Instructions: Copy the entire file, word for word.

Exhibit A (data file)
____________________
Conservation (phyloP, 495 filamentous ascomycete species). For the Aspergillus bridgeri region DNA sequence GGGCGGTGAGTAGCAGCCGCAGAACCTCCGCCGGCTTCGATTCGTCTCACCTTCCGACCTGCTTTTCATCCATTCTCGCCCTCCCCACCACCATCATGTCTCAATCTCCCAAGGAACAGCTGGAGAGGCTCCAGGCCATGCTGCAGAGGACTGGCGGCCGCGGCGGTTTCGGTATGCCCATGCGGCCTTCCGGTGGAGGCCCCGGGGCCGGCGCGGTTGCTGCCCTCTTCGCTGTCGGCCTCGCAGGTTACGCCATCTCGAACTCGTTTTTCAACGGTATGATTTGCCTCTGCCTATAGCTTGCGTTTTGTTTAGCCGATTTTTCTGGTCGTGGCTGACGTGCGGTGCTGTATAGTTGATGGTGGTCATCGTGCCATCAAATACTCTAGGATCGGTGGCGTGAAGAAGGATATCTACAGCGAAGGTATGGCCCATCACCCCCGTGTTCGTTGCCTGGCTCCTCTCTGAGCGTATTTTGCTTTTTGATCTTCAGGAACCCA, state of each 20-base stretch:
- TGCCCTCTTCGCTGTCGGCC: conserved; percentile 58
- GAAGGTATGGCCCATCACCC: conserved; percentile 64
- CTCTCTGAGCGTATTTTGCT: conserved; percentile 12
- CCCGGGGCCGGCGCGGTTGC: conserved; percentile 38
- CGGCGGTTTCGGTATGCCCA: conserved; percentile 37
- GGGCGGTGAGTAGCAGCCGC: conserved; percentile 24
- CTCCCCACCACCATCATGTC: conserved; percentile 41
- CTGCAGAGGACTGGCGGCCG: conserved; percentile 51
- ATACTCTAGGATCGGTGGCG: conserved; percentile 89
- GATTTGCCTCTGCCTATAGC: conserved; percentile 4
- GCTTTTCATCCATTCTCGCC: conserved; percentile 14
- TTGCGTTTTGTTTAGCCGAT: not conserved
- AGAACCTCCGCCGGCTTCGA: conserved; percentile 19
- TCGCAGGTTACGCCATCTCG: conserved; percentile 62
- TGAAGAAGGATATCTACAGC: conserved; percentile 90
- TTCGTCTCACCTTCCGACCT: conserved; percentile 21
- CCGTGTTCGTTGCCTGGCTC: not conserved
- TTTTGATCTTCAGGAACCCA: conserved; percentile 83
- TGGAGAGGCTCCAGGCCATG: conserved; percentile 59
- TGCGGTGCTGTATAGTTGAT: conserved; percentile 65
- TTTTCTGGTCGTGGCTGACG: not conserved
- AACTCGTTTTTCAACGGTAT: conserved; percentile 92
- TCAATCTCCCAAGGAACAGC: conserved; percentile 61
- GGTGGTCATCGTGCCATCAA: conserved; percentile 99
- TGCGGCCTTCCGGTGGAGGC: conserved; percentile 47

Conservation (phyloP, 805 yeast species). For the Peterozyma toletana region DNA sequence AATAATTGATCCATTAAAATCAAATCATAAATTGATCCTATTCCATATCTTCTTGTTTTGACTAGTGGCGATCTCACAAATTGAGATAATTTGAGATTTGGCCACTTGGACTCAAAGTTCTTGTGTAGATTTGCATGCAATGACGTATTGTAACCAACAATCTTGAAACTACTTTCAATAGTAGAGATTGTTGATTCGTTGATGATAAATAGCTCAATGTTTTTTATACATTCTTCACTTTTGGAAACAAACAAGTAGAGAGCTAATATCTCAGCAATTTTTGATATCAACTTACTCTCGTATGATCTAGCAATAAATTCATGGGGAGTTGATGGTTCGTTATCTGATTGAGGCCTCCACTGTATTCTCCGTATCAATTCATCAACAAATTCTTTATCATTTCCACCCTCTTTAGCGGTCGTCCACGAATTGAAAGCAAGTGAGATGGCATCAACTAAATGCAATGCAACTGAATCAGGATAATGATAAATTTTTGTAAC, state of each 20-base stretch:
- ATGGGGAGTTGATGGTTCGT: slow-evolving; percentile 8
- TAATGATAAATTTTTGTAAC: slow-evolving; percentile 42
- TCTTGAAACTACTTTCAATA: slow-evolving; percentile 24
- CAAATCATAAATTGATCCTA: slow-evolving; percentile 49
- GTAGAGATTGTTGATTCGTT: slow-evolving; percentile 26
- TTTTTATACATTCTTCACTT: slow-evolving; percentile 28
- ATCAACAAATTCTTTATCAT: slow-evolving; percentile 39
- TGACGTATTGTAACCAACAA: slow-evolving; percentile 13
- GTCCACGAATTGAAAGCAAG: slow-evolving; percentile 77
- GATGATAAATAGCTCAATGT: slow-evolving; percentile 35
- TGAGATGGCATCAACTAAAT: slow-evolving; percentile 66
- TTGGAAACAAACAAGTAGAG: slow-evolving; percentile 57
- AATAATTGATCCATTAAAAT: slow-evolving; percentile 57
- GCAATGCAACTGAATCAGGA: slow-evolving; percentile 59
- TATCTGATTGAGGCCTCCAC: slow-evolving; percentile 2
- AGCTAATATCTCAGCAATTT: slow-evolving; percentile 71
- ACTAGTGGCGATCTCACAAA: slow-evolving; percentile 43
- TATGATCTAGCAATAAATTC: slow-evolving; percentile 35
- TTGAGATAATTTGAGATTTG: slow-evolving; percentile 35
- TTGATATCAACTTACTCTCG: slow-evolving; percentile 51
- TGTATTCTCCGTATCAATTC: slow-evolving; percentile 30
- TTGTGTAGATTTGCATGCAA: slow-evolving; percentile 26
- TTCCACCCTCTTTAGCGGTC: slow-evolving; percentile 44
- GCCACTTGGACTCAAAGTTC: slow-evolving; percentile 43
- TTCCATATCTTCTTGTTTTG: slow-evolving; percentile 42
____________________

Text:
Conservation (phyloP, 495 filamentous ascomycete species). For the Aspergillus bridgeri region DNA sequence GGGCGGTGAGTAGCAGCCGCAGAACCTCCGCCGGCTTCGATTCGTCTCACCTTCCGACCTGCTTTTCATCCATTCTCGCCCTCCCCACCACCATCATGTCTCAATCTCCCAAGGAACAGCTGGAGAGGCTCCAGGCCATGCTGCAGAGGACTGGCGGCCGCGGCGGTTTCGGTATGCCCATGCGGCCTTCCGGTGGAGGCCCCGGGGCCGGCGCGGTTGCTGCCCTCTTCGCTGTCGGCCTCGCAGGTTACGCCATCTCGAACTCGTTTTTCAACGGTATGATTTGCCTCTGCCTATAGCTTGCGTTTTGTTTAGCCGATTTTTCTGGTCGTGGCTGACGTGCGGTGCTGTATAGTTGATGGTGGTCATCGTGCCATCAAATACTCTAGGATCGGTGGCGTGAAGAAGGATATCTACAGCGAAGGTATGGCCCATCACCCCCGTGTTCGTTGCCTGGCTCCTCTCTGAGCGTATTTTGCTTTTTGATCTTCAGGAACCCA, state of each 20-base stretch:
- TGCCCTCTTCGCTGTCGGCC: conserved; percentile 58
- GAAGGTATGGCCCATCACCC: conserved; percentile 64
- CTCTCTGAGCGTATTTTGCT: conserved; percentile 12
- CCCGGGGCCGGCGCGGTTGC: conserved; percentile 38
- CGGCGGTTTCGGTATGCCCA: conserved; percentile 37
- GGGCGGTGAGTAGCAGCCGC: conserved; percentile 24
- CTCCCCACCACCATCATGTC: conserved; percentile 41
- CTGCAGAGGACTGGCGGCCG: conserved; percentile 51
- ATACTCTAGGATCGGTGGCG: conserved; percentile 89
- GATTTGCCTCTGCCTATAGC: conserved; percentile 4
- GCTTTTCATCCATTCTCGCC: conserved; percentile 14
- TTGCGTTTTGTTTAGCCGAT: not conserved
- AGAACCTCCGCCGGCTTCGA: conserved; percentile 19
- TCGCAGGTTACGCCATCTCG: conserved; percentile 62
- TGAAGAAGGATATCTACAGC: conserved; percentile 90
- TTCGTCTCACCTTCCGACCT: conserved; percentile 21
- CCGTGTTCGTTGCCTGGCTC: not conserved
- TTTTGATCTTCAGGAACCCA: conserved; percentile 83
- TGGAGAGGCTCCAGGCCATG: conserved; percentile 59
- TGCGGTGCTGTATAGTTGAT: conserved; percentile 65
- TTTTCTGGTCGTGGCTGACG: not conserved
- AACTCGTTTTTCAACGGTAT: conserved; percentile 92
- TCAATCTCCCAAGGAACAGC: conserved; percentile 61
- GGTGGTCATCGTGCCATCAA: conserved; percentile 99
- TGCGGCCTTCCGGTGGAGGC: conserved; percentile 47

Conservation (phyloP, 805 yeast species). For the Peterozyma toletana region DNA sequence AATAATTGATCCATTAAAATCAAATCATAAATTGATCCTATTCCATATCTTCTTGTTTTGACTAGTGGCGATCTCACAAATTGAGATAATTTGAGATTTGGCCACTTGGACTCAAAGTTCTTGTGTAGATTTGCATGCAATGACGTATTGTAACCAACAATCTTGAAACTACTTTCAATAGTAGAGATTGTTGATTCGTTGATGATAAATAGCTCAATGTTTTTTATACATTCTTCACTTTTGGAAACAAACAAGTAGAGAGCTAATATCTCAGCAATTTTTGATATCAACTTACTCTCGTATGATCTAGCAATAAATTCATGGGGAGTTGATGGTTCGTTATCTGATTGAGGCCTCCACTGTATTCTCCGTATCAATTCATCAACAAATTCTTTATCATTTCCACCCTCTTTAGCGGTCGTCCACGAATTGAAAGCAAGTGAGATGGCATCAACTAAATGCAATGCAACTGAATCAGGATAATGATAAATTTTTGTAAC, state of each 20-base stretch:
- ATGGGGAGTTGATGGTTCGT: slow-evolving; percentile 8
- TAATGATAAATTTTTGTAAC: slow-evolving; percentile 42
- TCTTGAAACTACTTTCAATA: slow-evolving; percentile 24
- CAAATCATAAATTGATCCTA: slow-evolving; percentile 49
- GTAGAGATTGTTGATTCGTT: slow-evolving; percentile 26
- TTTTTATACATTCTTCACTT: slow-evolving; percentile 28
- ATCAACAAATTCTTTATCAT: slow-evolving; percentile 39
- TGACGTATTGTAACCAACAA: slow-evolving; percentile 13
- GTCCACGAATTGAAAGCAAG: slow-evolving; percentile 77
- GATGATAAATAGCTCAATGT: slow-evolving; percentile 35
- TGAGATGGCATCAACTAAAT: slow-evolving; percentile 66
- TTGGAAACAAACAAGTAGAG: slow-evolving; percentile 57
- AATAATTGATCCATTAAAAT: slow-evolving; percentile 57
- GCAATGCAACTGAATCAGGA: slow-evolving; percentile 59
- TATCTGATTGAGGCCTCCAC: slow-evolving; percentile 2
- AGCTAATATCTCAGCAATTT: slow-evolving; percentile 71
- ACTAGTGGCGATCTCACAAA: slow-evolving; percentile 43
- TATGATCTAGCAATAAATTC: slow-evolving; percentile 35
- TTGAGATAATTTGAGATTTG: slow-evolving; percentile 35
- TTGATATCAACTTACTCTCG: slow-evolving; percentile 51
- TGTATTCTCCGTATCAATTC: slow-evolving; percentile 30
- TTGTGTAGATTTGCATGCAA: slow-evolving; percentile 26
- TTCCACCCTCTTTAGCGGTC: slow-evolving; percentile 44
- GCCACTTGGACTCAAAGTTC: slow-evolving; percentile 43
- TTCCATATCTTCTTGTTTTG: slow-evolving; percentile 42